Style / April 2016

Rake Commends: The Penny Loafer

The penny loafer, made widely popular in the ’50s, celebrates its 80th birthday this year. The Rake explores this classic shoe style, once enjoyed by rock stars, presidents and Hollywood icons…

During 1950s college life in East Coast America, there was only one shoe you wanted to be seen wearing. Whilst Clarks Desert Boots or Alden long-wing brogues might gain you the odd nod of approval, a pair of sleek, slim penny loafers would be the sartorial equivalent of pulling on a night out. Not only would your comrades praise you for your exemplary taste and know-how, you’d also feel like a million bucks, swanning around your campus confident in the knowledge that your shoes were the very embodiment of an entire movement. Penny loafers were sleek, sophisticated and perfectly bordered the notoriously difficult line between formal and casual, allowing college students of the Ivy League to dress in their characteristically nonchalant manner.

The penny loafer was not born into ‘50s college life however, it came along nearly two decades prior to that. According to Graham Marsh, author of The Ivy Look: Classic American Clothing, “The original loafer was introduced to America in 1936 by a bookmaker named George Bass, who had made boots for Admiral Byrd’s Antarctic expedition and flying boots that Charles Lindburgh wore on his transatlantic solo flight. Bass, no novice when it came to footwear, adapted his new shoe from the traditional Norwegian fisherman’s slipper, calling it the Weejun in acknowledgement of its Norse origins…The Weejun soon became a symbol of American casual style, worn by men and women alike. Women slipped pennies into the front and made loafers a fashionable craze. Indeed, Bass Weejuns are known as ‘penny loafers’ to this day”.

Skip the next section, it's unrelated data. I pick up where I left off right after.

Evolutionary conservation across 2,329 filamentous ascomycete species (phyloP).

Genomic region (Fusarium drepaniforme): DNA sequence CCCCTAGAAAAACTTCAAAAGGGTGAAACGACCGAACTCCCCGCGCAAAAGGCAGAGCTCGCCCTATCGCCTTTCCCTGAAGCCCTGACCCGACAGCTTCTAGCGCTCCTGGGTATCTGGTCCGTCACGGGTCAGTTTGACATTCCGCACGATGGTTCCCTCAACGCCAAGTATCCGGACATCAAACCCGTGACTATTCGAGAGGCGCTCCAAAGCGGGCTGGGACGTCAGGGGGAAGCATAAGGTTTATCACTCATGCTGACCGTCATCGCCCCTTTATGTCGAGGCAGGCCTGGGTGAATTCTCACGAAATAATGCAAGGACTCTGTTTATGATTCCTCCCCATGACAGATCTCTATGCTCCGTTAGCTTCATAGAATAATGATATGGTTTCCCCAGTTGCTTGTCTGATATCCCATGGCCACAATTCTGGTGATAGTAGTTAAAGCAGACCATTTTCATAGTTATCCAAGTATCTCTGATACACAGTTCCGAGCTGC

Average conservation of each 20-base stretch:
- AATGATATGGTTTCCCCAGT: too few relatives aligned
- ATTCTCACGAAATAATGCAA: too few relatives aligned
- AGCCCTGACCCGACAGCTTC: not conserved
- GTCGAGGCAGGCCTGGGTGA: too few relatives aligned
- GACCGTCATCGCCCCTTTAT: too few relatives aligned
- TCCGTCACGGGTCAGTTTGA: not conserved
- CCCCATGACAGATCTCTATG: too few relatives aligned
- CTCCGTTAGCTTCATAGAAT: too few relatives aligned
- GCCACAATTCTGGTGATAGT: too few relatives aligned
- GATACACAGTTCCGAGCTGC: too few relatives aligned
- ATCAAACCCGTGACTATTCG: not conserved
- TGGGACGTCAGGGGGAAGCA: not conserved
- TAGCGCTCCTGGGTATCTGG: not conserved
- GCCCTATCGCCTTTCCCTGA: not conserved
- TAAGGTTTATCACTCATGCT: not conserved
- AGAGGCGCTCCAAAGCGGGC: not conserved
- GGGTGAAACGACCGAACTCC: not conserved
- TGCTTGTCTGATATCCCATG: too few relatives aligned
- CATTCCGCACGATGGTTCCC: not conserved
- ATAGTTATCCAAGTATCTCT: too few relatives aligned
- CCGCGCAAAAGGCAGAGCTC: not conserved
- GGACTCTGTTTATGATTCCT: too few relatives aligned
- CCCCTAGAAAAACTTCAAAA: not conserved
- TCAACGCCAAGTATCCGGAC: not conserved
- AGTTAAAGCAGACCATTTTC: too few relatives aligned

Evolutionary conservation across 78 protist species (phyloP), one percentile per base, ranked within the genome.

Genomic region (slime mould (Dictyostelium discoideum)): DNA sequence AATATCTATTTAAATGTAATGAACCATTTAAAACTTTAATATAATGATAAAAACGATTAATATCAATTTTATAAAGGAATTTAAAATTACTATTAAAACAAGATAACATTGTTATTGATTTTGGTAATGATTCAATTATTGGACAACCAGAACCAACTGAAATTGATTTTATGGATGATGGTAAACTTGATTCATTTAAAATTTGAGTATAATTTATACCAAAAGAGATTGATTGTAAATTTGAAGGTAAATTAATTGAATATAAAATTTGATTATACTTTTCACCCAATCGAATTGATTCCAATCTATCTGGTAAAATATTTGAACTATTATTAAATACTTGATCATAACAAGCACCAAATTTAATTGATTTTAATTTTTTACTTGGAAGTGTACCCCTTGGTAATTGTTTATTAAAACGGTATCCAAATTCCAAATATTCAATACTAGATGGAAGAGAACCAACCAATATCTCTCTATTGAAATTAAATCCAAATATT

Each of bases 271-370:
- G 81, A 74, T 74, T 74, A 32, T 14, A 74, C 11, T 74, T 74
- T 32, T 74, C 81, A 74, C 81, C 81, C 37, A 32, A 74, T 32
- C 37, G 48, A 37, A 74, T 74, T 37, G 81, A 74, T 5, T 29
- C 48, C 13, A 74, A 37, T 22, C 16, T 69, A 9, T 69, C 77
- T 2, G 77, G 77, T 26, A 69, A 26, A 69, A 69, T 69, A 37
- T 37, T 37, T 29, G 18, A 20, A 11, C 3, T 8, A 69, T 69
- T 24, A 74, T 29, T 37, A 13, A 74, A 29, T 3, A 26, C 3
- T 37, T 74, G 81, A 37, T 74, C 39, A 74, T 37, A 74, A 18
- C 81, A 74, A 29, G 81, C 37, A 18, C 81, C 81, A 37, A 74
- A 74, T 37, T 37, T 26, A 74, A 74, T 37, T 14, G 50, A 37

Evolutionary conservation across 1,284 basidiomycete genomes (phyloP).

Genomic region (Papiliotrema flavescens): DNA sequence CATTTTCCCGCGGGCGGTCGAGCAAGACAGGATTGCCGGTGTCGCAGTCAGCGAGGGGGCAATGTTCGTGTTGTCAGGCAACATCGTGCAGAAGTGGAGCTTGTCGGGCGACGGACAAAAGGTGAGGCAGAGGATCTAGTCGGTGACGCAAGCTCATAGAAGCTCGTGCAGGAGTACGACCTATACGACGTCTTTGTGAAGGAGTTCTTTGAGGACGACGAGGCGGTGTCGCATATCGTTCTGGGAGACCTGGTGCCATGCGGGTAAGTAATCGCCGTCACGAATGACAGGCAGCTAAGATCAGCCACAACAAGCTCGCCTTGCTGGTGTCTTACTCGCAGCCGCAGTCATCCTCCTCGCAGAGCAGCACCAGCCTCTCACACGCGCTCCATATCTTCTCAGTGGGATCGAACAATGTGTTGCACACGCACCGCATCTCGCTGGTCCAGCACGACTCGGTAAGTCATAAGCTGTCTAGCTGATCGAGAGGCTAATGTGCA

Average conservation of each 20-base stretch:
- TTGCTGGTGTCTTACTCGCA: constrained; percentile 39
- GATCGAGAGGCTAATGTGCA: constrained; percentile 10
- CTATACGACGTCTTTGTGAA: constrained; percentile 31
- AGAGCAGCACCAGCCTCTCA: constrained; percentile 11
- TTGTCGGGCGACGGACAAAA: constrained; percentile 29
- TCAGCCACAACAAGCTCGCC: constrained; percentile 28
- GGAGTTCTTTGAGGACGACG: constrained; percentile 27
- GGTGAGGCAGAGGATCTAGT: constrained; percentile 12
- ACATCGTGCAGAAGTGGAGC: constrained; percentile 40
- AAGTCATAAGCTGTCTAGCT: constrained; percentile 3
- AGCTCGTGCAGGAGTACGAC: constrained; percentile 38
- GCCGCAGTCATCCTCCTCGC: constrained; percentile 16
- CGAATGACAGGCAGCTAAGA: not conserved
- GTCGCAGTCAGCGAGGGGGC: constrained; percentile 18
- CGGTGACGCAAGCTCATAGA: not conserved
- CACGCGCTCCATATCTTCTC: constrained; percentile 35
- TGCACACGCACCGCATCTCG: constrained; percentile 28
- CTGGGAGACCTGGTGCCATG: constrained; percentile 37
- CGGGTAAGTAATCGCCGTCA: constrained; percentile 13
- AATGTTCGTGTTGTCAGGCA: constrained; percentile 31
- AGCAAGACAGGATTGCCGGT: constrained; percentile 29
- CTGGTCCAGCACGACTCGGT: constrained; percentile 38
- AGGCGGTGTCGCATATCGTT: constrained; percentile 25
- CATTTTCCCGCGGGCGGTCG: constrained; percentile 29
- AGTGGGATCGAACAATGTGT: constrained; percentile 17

More specifically though, it was actually US Esquire who brought widespread attention to the penny loafer in 1936. The Rake managed to track down the very article published some 80 years ago and it turns out that the shoe “came from two shops in London, retailers of the product of Norwegian craftsmen”, destroying notions that the style was actually an American invention. Esquire described how the Weejun “provides slipper-like comfort for end-of-the-day wear, yet it may be worn about the house without any fear of guests raising their eyebrows for it is not a slipper. It cannot slip off at the heel because of a trick of construction that holds the back of the shoe tightly against the tendon achilles while you are walking yet permits it to relax while at rest”.